On several occasions in the course of an argument the Hippocratic treatises recommend corroborative procedures to their readers that closely resemble what we would call an empirical ‘experiment’. Airs, Waters, Places, for example, offers two in succession in ch. 8, which discusses rain water and water from snow. In the case of rain water, the author asserts that the sun draws up the finest parts and leaves behind the heavier, and that the same process holds for the human body, namely that the sun draws up the lightest part of its humors. A proof (tekmêrion) is offered in the form of an experiment: one can sit in the sun wearing a cloak and observe that the parts that are exposed to the sun dry up the sweat, while the parts that remain shaded remain sweaty. The case of snow water (where the claim is that water from thawed snow or ice always deteriorates in quantity and quality) involves an experiment of measuring the quantity of the water before and after freezing. All such cases present attempts to confirm (expressed in a variety of ways in Greek) hypotheses about the processes of the natural world inferred by observation but difficult or impossible confirm by the senses alone. We cannot quite explain what happens to water when it’s thawed, e.g., but we can see the consequence of thawing over and over in a familiar context, and we can eventually feel comfortable that that consequence will be predictable and stable.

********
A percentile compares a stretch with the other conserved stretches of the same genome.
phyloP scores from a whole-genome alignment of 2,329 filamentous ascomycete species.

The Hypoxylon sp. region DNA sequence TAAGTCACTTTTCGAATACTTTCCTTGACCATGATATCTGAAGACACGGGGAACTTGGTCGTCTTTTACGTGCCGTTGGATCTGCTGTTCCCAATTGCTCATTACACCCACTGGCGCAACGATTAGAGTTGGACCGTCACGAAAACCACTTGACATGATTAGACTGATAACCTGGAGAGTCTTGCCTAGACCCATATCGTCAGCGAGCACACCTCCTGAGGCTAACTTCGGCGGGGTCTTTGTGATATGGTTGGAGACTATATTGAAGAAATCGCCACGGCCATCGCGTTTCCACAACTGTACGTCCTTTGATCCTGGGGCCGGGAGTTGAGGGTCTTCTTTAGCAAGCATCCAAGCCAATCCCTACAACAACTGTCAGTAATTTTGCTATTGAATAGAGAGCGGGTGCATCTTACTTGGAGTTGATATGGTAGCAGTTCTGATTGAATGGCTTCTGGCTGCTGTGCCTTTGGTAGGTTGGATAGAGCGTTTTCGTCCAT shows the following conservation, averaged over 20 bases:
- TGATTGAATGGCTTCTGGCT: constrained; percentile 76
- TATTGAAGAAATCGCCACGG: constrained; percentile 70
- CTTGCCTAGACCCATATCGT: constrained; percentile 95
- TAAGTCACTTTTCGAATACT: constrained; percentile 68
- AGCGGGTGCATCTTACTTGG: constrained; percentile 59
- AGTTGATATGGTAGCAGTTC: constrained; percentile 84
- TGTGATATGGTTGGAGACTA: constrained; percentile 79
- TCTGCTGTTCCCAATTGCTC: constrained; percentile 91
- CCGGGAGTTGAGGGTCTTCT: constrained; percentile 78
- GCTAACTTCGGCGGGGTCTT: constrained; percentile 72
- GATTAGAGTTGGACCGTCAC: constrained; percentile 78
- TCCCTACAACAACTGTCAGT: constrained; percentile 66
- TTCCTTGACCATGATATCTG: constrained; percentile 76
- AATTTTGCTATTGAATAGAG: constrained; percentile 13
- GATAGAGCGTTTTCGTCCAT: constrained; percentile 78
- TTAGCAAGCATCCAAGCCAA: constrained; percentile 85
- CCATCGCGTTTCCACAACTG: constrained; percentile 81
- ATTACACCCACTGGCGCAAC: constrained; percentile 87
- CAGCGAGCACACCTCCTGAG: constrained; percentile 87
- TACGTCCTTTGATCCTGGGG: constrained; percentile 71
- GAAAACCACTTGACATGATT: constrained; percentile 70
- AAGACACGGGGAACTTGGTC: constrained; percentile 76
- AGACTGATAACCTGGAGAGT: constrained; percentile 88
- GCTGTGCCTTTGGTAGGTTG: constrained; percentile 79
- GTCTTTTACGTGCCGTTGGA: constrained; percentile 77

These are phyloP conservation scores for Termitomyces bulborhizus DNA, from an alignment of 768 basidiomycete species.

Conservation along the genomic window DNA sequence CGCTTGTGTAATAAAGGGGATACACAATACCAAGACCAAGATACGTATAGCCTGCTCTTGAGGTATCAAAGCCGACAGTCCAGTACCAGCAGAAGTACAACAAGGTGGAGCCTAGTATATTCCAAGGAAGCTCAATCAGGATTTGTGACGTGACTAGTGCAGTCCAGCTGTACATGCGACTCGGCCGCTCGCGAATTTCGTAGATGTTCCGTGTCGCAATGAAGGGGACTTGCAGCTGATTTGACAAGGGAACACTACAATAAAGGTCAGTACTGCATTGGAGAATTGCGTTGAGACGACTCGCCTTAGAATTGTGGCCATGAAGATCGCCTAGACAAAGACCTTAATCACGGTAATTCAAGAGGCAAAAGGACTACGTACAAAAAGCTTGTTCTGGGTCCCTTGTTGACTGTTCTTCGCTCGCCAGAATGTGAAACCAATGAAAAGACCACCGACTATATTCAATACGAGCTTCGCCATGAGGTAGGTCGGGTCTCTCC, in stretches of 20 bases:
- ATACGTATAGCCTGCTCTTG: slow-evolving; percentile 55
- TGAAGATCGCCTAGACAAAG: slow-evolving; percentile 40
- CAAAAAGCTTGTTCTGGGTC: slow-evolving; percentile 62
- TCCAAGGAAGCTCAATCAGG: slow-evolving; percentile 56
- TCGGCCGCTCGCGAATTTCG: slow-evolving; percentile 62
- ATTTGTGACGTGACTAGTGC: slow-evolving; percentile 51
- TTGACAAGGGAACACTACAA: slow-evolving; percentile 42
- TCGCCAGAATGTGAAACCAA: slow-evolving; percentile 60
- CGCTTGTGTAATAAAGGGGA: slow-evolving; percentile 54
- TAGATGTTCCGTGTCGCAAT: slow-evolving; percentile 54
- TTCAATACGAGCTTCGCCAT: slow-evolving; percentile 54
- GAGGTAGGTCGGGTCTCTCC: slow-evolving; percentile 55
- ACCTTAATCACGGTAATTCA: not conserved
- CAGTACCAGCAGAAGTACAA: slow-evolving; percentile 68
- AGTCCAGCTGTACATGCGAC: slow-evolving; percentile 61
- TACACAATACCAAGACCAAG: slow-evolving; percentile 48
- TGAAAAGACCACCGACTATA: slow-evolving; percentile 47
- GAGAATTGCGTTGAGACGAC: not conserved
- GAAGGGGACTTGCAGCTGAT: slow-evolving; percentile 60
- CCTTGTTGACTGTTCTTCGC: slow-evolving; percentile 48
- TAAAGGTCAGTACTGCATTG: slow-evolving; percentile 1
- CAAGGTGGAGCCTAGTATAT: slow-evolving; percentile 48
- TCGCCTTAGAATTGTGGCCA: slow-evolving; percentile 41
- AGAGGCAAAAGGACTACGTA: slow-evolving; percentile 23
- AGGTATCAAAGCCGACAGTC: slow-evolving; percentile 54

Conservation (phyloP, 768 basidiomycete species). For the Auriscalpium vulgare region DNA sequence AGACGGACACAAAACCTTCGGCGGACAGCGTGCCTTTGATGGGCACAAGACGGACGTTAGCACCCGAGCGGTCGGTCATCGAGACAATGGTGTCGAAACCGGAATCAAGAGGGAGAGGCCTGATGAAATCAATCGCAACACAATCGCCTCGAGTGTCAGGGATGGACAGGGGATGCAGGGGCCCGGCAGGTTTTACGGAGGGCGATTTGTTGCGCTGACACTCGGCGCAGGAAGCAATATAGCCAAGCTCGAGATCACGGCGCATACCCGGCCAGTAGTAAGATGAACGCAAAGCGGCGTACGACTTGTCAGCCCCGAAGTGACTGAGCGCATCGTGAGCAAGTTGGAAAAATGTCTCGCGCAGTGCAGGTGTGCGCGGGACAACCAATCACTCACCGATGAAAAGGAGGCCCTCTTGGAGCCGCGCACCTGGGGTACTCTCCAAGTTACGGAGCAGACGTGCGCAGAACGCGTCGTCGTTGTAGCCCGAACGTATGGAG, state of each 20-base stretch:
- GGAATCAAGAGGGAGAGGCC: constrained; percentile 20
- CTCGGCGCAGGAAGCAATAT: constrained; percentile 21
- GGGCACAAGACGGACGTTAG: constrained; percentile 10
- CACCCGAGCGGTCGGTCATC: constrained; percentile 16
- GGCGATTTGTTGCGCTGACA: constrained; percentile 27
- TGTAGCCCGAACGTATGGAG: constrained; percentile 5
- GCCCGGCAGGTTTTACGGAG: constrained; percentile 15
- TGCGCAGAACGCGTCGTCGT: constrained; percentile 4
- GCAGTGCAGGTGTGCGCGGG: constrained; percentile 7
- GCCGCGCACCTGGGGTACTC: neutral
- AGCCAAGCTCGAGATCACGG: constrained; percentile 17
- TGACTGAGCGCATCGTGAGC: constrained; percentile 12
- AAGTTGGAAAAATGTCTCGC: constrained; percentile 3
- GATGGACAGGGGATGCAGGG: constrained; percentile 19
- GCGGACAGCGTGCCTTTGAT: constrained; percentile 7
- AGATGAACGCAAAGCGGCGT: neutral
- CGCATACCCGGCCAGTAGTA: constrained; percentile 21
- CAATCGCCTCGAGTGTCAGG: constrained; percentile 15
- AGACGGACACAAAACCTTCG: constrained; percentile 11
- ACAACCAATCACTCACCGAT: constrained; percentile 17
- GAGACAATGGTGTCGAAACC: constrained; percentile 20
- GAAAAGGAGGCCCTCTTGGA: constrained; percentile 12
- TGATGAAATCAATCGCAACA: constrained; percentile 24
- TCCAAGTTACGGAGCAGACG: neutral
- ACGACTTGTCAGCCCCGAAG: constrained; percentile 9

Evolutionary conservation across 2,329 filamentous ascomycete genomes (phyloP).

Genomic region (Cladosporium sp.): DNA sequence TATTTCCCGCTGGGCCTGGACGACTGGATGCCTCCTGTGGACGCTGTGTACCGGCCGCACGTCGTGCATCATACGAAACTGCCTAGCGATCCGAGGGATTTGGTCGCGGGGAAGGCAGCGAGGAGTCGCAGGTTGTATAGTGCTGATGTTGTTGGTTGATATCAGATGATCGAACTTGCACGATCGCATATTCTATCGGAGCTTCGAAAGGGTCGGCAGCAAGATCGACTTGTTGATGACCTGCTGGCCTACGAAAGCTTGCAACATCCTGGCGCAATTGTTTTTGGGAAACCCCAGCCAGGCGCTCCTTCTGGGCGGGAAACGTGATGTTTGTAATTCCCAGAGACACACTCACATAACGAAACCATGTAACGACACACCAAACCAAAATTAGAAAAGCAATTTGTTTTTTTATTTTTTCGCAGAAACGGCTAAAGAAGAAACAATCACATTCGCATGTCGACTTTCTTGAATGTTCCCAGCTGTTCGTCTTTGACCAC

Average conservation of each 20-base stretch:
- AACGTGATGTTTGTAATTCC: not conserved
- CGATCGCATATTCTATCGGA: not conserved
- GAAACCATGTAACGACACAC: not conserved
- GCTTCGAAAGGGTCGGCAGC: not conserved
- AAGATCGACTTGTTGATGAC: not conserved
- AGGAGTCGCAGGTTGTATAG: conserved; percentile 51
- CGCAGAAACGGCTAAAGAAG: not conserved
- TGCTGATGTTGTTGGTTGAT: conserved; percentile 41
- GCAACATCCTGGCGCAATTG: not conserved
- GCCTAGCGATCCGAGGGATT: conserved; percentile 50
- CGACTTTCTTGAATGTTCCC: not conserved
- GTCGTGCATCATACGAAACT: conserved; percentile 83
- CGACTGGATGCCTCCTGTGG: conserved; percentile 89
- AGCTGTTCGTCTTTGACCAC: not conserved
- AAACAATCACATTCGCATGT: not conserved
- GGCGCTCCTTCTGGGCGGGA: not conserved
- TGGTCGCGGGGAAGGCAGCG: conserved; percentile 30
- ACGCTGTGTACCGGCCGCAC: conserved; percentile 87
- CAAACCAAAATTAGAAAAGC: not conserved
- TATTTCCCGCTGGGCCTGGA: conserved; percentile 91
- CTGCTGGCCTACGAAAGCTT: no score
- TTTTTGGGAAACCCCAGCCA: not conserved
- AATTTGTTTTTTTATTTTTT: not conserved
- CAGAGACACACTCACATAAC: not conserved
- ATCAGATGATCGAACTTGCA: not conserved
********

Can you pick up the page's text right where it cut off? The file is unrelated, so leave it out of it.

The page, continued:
I see in this intellectual procedure significant connections with earlier attempts in poetry to concretize and stabilize the world of invisible or impenetrable processes by analogizing them to the familiar and perceptible. Similes are the most prominent example of such thinking, which serve, as G. E. R Lloyd put it in Polarity and Analogy (190), ‘to describe…or apprehend the unknown by likening it to something known or familiar.’ I would like to argue for a more specific linkage between poetic similes such as we find in abundance in Homer and the discourse of early scientific and medical experimentation. The Hippocratic recommendations to confirm something by experiment, I will argue, are methodologicaly aligned with the kind of analogizing we find in the Homeric simile. Just as Homeric similes strive to explain intangible things such as emotions and psychological states by mapping them on to permanent, predictable and known qualities of familiar phenomena (Lloyd 184), so, as I’ll argue, early scientific experimentation can be seen as similarly striving to explain often imperceptible natural processes by working with stable and familiar phenomena. One can see this process at work in the first Hippocratic example above, paraphrasing: ‘the sun draws up the finer parts of water in the world, just as one can see water disappearing from one’s cloak on a sunny day.’ No one would dispute that sweat will disappear in the sun every single time anyone is in that situation, and from this predictability one can recur to the original questions about rain water, drawing inferences to support one’s original hypotheses, now with more confidence on the strength of a testable, tangible analogy.
Experimentation: Querying the Body in Ancient Medicine